Rural Poverty Eradication and Sustainability Consciousness in Kyanamukaaka Sub-County’s Decentralised Framework
Ssentongo, Jimmy Spire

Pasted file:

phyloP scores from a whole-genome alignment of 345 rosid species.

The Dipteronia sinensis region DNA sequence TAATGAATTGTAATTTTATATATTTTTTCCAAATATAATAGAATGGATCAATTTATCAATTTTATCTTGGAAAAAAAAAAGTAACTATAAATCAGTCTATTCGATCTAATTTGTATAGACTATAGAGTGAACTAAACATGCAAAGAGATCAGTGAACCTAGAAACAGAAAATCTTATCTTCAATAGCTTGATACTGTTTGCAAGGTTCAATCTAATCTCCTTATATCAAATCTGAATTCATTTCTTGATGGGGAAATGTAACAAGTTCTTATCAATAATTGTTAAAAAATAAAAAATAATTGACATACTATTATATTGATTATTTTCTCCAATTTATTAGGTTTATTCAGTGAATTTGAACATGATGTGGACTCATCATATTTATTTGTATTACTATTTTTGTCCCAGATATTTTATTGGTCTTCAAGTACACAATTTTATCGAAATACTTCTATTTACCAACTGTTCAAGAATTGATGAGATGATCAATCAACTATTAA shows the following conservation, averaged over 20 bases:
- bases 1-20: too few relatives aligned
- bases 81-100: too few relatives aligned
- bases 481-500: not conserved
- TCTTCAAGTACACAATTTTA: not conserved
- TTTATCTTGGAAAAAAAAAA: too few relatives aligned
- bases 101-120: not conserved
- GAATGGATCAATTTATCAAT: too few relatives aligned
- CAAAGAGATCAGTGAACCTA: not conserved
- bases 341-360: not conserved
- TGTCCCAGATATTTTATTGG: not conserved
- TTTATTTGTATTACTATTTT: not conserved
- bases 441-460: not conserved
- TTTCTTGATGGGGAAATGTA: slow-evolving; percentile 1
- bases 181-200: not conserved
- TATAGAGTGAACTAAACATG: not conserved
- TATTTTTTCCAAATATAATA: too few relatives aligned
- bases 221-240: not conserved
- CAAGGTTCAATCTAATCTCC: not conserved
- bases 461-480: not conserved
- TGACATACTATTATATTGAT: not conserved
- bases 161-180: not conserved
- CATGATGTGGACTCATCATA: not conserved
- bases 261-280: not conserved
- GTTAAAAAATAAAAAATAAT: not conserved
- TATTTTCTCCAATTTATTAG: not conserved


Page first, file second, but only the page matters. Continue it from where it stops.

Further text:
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Development and governance literature is affluent with theorisations that a decentralised system of governance stands high chances of translating into improved service delivery. Some of such literature hardly qualifies this expectation with a value addition that there are some minimum requirements for decentralisation to realise not only poverty eradication but 'sustainable poverty eradication'. They also seem to hold a limited view of decentralisation just as a development strategy and less as the ethical mandate that it is through the socio-ethical principle of subsidiarity. This paper is based on research carried out in Kyanamukaaka Sub-County in Masaka District which was prompted by the observation that despite the fact that a decentralised system of governance had been adopted there seemed to be (some but) minimal impact on the trend of poverty. In some instances, where there seemed to be traces of a downward trend of poverty, there were quite a number of inherent sustainability issues. The sustainability concerns within the scope of this paper are mainly social and economic. Thus the analysis focuses on the nature of poverty eradication initiatives in the area, the role of the community in the poverty eradication initiatives, and the life of the initiatives after the Sub-county hand. The findings indicated that some of the eradication measures through direct provision are not sustainable, as a number of them had died out. Further still, the level of community involvement in the conception and implementation of poverty eradication initiatives was found to be inadequate for the sustainability of the related projects.
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